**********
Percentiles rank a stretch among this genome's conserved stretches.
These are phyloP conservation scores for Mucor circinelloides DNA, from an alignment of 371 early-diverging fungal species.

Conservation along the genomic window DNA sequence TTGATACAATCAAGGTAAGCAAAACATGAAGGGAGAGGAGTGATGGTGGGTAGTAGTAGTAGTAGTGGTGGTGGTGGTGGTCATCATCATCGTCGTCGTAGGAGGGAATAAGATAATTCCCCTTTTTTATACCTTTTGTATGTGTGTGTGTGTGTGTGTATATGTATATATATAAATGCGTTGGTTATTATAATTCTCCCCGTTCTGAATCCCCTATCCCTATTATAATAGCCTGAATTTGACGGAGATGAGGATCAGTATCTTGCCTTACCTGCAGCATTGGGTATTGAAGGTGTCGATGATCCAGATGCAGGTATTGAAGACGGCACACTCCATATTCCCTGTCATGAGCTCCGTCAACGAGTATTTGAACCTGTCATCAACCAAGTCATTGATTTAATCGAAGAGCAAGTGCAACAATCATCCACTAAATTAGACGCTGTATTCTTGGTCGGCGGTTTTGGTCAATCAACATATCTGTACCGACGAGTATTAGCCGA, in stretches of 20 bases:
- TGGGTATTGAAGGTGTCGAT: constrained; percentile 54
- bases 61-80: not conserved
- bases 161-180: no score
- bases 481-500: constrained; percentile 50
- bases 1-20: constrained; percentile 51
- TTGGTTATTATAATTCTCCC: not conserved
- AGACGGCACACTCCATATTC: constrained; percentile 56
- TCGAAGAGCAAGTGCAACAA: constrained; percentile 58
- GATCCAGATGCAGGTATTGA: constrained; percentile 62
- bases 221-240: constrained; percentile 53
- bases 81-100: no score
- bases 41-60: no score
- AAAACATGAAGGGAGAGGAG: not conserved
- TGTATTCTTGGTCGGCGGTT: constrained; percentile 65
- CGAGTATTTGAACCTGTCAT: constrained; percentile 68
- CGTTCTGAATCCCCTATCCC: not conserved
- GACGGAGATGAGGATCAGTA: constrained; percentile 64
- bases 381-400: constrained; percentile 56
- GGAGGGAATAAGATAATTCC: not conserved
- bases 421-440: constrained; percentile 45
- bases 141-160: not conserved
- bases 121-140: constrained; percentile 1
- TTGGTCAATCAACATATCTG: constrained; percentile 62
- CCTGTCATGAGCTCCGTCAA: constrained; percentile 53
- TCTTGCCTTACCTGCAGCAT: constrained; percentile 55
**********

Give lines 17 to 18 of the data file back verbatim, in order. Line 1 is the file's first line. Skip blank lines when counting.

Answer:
- TGTATTCTTGGTCGGCGGTT: constrained; percentile 65
- CGAGTATTTGAACCTGTCAT: constrained; percentile 68